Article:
The planned military action in Libya marks a rare international intervention in which U.S. forces will not take the lead operational role.

With French, British and United Arab Emirates jets poised to begin flights over Libya, and other European and Arab forces assembling to aid enforcement of a no-fly zone, the Americans were far from the pending action, in ships offshore and surveillance aircraft high above.

President Obama, in an East Room statement on Friday, described U.S. tasks as “shaping” and “enabling” operations, which administration officials said would include sea-launched strikes on Libyan air defenses to make the skies safe for others and command-and-control functions.

“I also want to be clear about what we will not be doing,” Obama said. “The United States is not going to deploy ground troops into Libya. And we are not going to use force to go beyond a well-defined goal — specifically the protection of civilians in Libya.”

Although military officials did not rule out the use of U.S. fighters and bombers in subsequent phases of the Libya operations, should they become necessary, Obama made clear to the lawmakers he gathered for a White House briefing that there were no initial plans to use U.S. aircraft.

In his meeting with congressional leaders, Obama emphasized that “he was not authorizing any soldiers or fighter planes at this juncture,” according to a staffer for Sen. Richard Lugar (R-Ind.), who this week raised concerns about Obama’s authority to use force in Libya without a congressional declaration of war.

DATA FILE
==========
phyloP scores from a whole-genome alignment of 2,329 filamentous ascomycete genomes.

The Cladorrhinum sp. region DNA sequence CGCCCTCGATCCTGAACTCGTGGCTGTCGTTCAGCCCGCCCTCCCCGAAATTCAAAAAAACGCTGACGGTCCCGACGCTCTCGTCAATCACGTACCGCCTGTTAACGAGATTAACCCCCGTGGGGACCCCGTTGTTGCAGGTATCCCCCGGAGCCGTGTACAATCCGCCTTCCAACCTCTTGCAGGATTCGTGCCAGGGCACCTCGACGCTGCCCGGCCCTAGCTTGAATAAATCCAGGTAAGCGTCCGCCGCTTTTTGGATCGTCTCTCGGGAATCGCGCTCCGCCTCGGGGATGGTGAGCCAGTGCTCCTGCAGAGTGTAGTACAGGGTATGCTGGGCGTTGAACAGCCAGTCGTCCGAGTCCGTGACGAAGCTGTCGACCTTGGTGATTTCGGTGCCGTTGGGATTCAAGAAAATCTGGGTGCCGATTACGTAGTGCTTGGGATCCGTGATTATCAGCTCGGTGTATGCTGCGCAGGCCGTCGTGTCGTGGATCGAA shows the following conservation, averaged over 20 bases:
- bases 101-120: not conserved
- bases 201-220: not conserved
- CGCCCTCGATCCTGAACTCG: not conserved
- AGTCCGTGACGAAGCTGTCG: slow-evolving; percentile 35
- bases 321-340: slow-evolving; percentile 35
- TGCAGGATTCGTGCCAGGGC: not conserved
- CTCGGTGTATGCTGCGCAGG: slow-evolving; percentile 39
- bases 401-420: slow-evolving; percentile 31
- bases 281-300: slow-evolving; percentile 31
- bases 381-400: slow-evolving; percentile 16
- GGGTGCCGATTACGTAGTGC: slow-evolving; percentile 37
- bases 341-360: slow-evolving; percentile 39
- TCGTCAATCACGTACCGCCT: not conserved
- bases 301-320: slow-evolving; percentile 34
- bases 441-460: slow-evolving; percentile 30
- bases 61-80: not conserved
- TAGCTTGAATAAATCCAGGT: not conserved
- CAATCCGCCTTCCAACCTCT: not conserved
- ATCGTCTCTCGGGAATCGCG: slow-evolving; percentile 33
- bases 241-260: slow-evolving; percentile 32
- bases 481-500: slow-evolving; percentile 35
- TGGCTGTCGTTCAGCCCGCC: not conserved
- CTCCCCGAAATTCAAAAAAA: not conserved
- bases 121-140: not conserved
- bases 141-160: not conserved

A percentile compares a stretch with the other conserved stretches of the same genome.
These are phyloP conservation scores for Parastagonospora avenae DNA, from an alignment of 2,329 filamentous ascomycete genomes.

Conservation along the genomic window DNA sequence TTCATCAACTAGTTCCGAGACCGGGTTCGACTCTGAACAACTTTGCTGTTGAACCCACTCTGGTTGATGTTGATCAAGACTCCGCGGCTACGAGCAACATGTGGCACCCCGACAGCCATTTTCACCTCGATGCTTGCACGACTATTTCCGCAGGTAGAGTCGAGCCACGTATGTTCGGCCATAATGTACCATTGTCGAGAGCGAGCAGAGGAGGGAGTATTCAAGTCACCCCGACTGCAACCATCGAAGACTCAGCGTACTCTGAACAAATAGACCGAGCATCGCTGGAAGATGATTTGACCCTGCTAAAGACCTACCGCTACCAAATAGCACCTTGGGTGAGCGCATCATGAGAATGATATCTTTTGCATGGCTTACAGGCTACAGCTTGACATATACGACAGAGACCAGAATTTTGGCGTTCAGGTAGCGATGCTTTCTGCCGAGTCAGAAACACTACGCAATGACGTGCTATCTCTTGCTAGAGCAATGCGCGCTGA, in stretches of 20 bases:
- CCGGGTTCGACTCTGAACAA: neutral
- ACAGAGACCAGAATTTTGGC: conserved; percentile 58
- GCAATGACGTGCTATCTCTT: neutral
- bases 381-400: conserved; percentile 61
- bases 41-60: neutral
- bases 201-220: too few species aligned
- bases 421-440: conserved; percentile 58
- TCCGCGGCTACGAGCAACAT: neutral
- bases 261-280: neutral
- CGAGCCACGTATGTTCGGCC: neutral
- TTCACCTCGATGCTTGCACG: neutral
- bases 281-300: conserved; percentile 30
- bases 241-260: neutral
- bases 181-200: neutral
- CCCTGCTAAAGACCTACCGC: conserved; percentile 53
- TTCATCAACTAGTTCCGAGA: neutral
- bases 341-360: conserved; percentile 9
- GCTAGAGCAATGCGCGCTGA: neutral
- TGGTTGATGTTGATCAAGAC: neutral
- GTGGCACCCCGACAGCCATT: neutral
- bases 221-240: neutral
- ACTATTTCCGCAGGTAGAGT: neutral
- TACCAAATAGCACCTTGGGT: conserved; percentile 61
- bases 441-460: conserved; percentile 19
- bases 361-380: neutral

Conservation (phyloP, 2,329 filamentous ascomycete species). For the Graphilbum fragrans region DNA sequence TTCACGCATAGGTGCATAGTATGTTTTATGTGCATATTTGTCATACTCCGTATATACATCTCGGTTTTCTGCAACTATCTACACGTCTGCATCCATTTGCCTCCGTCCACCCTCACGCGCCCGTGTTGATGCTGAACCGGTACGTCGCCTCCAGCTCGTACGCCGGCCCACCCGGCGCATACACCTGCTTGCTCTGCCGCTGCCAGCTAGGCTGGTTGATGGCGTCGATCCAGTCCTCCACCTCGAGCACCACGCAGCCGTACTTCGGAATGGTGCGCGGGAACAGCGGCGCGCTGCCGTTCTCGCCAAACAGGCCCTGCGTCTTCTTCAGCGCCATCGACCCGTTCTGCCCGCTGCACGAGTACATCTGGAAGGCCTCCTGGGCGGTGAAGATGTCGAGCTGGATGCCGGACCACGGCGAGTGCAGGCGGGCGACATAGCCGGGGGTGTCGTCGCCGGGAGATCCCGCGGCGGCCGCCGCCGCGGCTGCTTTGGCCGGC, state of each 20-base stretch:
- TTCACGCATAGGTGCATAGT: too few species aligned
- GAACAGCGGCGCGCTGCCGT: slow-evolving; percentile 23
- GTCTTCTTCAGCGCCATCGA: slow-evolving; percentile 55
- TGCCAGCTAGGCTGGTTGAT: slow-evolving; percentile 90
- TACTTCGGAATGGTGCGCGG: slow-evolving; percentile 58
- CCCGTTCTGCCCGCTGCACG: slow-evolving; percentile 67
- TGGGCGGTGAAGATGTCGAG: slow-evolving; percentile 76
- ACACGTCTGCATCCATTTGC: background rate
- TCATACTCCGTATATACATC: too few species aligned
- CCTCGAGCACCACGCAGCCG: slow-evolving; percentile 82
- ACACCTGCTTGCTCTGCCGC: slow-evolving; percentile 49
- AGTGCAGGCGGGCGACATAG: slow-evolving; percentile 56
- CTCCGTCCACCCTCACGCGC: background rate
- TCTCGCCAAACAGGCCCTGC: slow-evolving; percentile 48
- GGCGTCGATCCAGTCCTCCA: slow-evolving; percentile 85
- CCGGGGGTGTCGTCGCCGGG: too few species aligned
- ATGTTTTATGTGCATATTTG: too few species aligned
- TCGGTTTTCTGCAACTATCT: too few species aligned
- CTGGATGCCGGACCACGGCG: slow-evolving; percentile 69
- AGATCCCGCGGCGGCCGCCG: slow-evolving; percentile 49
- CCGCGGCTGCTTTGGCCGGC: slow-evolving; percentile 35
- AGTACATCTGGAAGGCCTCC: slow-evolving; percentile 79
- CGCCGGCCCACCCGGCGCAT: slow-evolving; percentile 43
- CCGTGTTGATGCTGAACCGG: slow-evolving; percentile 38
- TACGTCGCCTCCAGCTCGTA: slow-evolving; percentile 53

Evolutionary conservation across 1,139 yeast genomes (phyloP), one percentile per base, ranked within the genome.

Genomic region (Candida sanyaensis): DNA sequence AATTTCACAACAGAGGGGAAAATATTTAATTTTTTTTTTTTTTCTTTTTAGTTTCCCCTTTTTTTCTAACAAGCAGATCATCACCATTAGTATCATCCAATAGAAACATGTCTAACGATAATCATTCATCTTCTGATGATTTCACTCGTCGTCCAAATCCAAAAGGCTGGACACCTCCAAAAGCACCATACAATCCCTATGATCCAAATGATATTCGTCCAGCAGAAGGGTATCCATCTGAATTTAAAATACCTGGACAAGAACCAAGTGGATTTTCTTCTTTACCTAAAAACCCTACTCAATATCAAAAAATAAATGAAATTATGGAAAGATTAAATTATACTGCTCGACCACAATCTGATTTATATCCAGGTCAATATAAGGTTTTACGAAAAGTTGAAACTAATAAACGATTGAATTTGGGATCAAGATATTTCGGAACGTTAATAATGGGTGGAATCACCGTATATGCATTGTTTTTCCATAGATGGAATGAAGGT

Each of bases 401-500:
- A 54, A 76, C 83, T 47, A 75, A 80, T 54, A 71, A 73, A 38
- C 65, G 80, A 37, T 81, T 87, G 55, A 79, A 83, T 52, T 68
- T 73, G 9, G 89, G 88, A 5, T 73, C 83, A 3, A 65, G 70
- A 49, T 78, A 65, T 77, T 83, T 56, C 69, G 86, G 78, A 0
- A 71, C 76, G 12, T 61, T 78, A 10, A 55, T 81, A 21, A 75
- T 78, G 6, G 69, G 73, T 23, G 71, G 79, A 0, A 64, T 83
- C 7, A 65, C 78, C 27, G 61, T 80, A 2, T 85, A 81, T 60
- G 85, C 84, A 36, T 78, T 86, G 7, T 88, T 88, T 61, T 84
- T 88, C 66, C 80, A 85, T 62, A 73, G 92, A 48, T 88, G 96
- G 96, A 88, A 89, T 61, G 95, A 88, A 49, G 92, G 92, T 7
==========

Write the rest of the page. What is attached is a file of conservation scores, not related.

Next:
Sen. John F. Kerry (D-Mass.), who had strongly urged intervention in Libya, said the international mission outlined by Obama “very much meets” his own demands for action. The U.N. resolution adopted Thursday, authorizing the use of “all necessary measures” to protect Libyan civilians, Kerry said, “leaves the coalition a lot of flexibility to . . . do what we need to do to shift the balance.”

U.S. and European officials discussed the Libyan operation on condition of anonymity as plans were being finalized late Friday.

Among the many decisions still to be made was whether the early stages of the Libyan mission would be conducted under the auspices of NATO or the individual countries that have agreed to participate.“It may happen in phases,” a NATO official said, with NATO taking over within several days after the “first phase.”

The official said that France was eager for the operation to remain a “coalition of the willing,” while Britain is seeking an early NATO buy-in.

Events on the ground, including the extent to which Moammar Gaddafi’s ground forces cease movement and operations, will determine whether jets enforcing the no-fly zone will also attack Libyan tank and offensive formations, officials said.

As the operation progresses, particularly after NATO command is assumed, other nations are expected to contribute forces. Officials said that Qatar, Jordan and Saudi Arabia were considering sending aircraft.